namaami tvanantha shaktim paresham sarvaatmanam kevalam jnapthi mathram
visvothpatti sthana-samrodha-hethum yath thad brahma brahma lingam prashantam
kaalo daivam karma jeeva svabhavo dravyam kshetram praaNa atma vikaaraH
tath-sanghato biija roha pravaahas tvan mayaisha tan niShedham prapadhye
nana bhavair lilayaivopapaannair devan sadhun lokha sethun bibharsi
hamsy unmargan himsaaya varthamanan janmaitath te bhara haraya bhumeh
taptho ham te tejasa duHsahena santogreṇaty ulbaṇena jhvareNa
tavat tapo dehinaam thenghri mulam no severan yavad aasanubaddhaH [Srimad Bhagavatham 10.63.25-28]

Lord Krishna pleased with Shivajvara dispelled his Vishnujvara fear and went away. He also blessed that anyone who remembers the conversation will be devoid of any fear. From nowhere, Bana suddenly appeared and came to attack Lord Krishna. The infallible Lord using his Chakra severed Bana’s hands.

Lord Shiva felt compassionate for Banasura prostrated to Lord’s Chakra and with folded hands started sing praises on the Lord.

The satsang ended with prayers and Namasankirtan.

Apr 29: Greatness of Satsang

29 Apr

Bhikshu Gita of Bhagavatam says,

dAnam svadharmo niyamo yamascha shrutam cha karmANi cha sadvratAni |
sarve mano nighraha lakshaNAntA parohi yogo masah samAdih ||

In the 11th canto of Srimad Bhagavatam, Lord Krishna speaks about all the paths that can be treaded to reach Him.  Giving charity, sticking to one’s Dharma, following rules and regulations prescribed in the Shastras, learning and reciting the Vedas, performing the Karmas ordained, and undertaking vows and injunctions – all of these cannot give Bhagavan directly – merely following or doing something will not give the Lord to us. Instead, they are aimed at the destruction of the mind (‘mano nigraham’)  There is a difference between ‘Mano layam’ and ‘mano nigraham’  – the former is a state when the mind is still, and the latter is the death of the mind.   The former happens to us everyday, for instance during deep sleep. Mind is like a thread tied at both ends. When slightly plucked, starts vibrating vigorously, and can be easily kept in the state of non-equilibrium, the vibration of the mind is the thoughts.  When the mind is still, as in sleep, it is called Mano-layam, which no doubt gives us peace and happiness.  The moment one wakes up, the equilibrium is disturbed. Given a choice between curling up on bed and doing some activity, we would chose the former, wouldn’t we?  That is because, mano-laya gives peace.  Beyond this is the annihilation of the mind, a state in which the vibration cannot be resumed.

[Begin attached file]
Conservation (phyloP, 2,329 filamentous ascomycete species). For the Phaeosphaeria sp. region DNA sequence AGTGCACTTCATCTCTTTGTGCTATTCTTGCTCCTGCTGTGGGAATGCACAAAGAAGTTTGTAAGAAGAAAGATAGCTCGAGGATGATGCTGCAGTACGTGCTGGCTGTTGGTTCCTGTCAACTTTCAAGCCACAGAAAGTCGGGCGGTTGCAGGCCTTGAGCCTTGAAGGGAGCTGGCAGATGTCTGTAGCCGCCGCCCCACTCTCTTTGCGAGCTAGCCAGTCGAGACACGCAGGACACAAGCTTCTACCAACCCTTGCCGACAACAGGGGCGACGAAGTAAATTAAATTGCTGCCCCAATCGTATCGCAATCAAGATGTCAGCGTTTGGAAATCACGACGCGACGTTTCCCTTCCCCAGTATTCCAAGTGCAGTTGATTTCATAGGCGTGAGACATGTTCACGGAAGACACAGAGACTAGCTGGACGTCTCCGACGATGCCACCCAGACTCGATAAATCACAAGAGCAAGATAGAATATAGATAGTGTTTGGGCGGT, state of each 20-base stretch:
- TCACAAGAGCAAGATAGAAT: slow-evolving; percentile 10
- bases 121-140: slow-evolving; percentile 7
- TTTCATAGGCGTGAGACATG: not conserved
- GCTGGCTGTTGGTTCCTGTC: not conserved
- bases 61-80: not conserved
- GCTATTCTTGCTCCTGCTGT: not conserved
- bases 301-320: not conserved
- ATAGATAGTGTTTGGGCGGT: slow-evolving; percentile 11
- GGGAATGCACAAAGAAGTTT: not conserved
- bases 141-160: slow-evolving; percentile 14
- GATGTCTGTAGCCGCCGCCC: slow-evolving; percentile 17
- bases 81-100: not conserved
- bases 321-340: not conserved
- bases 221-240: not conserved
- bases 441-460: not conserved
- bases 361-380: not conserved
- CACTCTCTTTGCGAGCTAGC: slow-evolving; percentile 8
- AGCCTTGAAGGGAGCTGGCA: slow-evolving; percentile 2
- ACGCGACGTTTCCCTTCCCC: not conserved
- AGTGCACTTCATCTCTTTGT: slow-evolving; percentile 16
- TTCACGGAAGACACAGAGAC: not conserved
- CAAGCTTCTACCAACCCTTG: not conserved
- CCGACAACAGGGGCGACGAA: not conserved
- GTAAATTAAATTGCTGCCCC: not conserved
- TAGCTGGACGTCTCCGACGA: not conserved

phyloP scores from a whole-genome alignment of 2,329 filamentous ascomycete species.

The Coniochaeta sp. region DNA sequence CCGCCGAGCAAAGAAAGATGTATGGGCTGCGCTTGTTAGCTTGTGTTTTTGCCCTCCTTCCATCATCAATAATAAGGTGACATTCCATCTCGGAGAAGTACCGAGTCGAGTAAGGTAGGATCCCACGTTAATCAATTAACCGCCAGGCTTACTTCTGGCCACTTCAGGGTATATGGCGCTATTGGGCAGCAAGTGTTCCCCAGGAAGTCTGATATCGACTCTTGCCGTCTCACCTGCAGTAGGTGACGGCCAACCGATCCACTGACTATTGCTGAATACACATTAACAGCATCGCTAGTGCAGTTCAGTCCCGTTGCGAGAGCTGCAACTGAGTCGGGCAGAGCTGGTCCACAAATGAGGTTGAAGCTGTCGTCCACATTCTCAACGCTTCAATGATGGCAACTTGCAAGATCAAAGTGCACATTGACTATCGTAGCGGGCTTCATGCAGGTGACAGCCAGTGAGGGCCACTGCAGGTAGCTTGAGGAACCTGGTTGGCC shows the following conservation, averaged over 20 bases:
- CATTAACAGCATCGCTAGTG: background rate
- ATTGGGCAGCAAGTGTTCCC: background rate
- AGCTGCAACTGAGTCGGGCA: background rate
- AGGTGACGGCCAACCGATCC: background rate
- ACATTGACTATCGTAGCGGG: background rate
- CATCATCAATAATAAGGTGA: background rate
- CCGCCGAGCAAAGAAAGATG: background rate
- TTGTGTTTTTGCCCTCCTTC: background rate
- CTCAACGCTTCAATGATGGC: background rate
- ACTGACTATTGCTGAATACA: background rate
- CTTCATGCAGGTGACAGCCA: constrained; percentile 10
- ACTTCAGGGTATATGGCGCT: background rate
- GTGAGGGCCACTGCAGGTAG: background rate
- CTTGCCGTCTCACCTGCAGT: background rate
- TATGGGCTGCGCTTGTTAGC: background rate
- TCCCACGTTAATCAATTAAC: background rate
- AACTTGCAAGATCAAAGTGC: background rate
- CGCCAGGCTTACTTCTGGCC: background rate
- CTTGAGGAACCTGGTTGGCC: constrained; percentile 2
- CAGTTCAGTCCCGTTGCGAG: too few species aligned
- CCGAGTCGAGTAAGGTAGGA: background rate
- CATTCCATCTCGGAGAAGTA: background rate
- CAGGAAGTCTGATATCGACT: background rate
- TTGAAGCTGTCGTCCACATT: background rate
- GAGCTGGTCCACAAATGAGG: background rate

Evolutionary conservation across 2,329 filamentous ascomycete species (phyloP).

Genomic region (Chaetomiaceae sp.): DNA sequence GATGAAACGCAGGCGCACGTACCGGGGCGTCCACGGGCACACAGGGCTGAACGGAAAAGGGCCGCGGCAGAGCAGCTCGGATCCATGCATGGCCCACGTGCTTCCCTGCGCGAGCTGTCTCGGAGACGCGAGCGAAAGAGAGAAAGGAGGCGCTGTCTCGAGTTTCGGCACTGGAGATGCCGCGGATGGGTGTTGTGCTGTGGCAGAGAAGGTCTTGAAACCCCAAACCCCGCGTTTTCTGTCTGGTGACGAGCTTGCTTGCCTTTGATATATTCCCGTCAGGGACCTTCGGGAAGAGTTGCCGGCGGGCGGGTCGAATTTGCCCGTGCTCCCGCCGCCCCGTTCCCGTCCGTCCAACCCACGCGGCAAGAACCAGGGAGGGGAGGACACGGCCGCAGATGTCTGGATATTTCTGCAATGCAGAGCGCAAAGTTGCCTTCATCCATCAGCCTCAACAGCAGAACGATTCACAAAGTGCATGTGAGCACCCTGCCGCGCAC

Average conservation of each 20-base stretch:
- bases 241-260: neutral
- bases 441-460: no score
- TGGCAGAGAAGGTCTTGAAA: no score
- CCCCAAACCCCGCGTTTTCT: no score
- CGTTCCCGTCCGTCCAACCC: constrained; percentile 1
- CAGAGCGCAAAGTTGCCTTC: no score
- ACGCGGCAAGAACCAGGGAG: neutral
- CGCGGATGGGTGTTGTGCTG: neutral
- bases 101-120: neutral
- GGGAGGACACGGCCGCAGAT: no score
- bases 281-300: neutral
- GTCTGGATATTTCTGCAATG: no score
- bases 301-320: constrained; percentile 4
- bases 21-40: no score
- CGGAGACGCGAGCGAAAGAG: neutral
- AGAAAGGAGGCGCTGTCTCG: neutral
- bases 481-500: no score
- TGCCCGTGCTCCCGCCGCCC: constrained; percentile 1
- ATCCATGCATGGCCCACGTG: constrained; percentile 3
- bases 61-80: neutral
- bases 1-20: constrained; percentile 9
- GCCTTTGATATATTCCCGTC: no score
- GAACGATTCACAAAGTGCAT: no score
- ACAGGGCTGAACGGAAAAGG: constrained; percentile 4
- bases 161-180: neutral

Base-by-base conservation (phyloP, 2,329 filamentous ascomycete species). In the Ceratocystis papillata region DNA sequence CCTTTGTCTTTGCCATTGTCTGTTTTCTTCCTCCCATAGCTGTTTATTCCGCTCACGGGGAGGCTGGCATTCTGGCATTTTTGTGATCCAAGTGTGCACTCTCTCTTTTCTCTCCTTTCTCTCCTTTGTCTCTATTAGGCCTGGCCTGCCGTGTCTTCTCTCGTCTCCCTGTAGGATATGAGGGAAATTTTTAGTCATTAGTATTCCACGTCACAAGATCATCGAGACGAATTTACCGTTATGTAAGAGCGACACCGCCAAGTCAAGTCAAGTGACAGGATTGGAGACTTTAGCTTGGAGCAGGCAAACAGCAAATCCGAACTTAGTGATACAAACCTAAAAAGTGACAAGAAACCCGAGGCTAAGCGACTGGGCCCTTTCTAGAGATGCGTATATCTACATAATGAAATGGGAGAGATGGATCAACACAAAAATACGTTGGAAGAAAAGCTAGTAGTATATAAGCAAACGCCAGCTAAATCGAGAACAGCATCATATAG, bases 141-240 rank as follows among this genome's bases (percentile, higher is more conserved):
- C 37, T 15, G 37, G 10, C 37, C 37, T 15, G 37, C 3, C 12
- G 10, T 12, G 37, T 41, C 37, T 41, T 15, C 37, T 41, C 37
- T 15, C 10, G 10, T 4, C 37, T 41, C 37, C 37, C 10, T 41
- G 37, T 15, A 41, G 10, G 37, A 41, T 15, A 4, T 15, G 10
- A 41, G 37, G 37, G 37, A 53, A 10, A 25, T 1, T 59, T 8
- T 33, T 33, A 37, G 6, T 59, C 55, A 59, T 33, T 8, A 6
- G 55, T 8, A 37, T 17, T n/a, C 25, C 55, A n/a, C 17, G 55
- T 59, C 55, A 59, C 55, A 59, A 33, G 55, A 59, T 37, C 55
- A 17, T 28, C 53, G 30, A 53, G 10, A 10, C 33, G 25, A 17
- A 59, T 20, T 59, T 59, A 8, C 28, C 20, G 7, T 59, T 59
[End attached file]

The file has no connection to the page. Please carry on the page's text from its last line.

All the Sadhanas take us to the destruction of the mind and that is the greatest Yoga.  The death of the mind can be done by various means.  Bhagavatam speaks about an easy way of silencing, quieting and destroying the mind – by offering it to Krishna.    Oscillation of the mind is contained by offering Krishna’s feet to the mind and making the mind strongly hold on to ‘That’ thought.

The mind has a tendency to go out to various objects and cling on to them.  One way is to forcefully pull the mind back into its source – Krishna.  The other way is to relate each and every of these objects that the mind holds on to  – to Krishna and the latter is the essence of Bhagavatam – especially the 10th canto.  There is not one dimension of the world and one entity on this Univere which you cannot relate to Krishna or His Leela.

Take age, Krishna has friends of various ages – there is no age in Krishna’s lifetime that you cannot attribute a leela to.  If your mind has a disposition to toddlers, the toddler Krishna played so many pranks, the Youth Krishna played Rasa, slayed Kamsa  etc.  Gender  – any male entity can be attributed to a Gopa, and female, Gopi.  Of all the entities, the nature is the greatest entity.  A  lush green plant reminds us of tulsi – Krishna’s favorite.  A champak flower is the favorite of Krishna.  Magizhampoo – that adorns our Premika Varadan’s neck all the time, the Lotus flower, that is on Krishna’s Feet etc.

Look at birds and they are instantly relatable to Krishna.  A peacock reminds us of its feather on Krishna’s head, a cuckoo reminds us of the beautiful song from Krishna’s flute. Thus, all different birds and animals remind us of Krishna.  Likewise, all seasons remind us of Krishna too.

Rainy season immediately brings into our memory Govardhan Lila – when It poured cats and dogs and Krishna lifted the Hill to give refuge to Gopas and Gopis.  Andal says Tiruppavai that the moment she sees dark clouds  and rains, she is reminded of the Lord –

‘aazhi mazhai kkannaa aazhi un kai karavel aazhi ul pukku mugarndhu kodaartheri
oozhi mudhalvan uruvam pol meikaruthhupaazhiyum tholudaya padmanaabhan kaiyil
aazhipol minni valampuripol nindradhirndhu thaazhaadhe saarngam udaitha saramazhaipol
vaazha ulaginil peithidaai naangalum maargazhi neeraada magizhndhelorempaavaai ‘

Dark clouds remind her of Krishna’s complexion, the drops of rain remind her of Rama’s arrows, lightning reminds her of the Lord’s discus and thunder reminds her of the conch!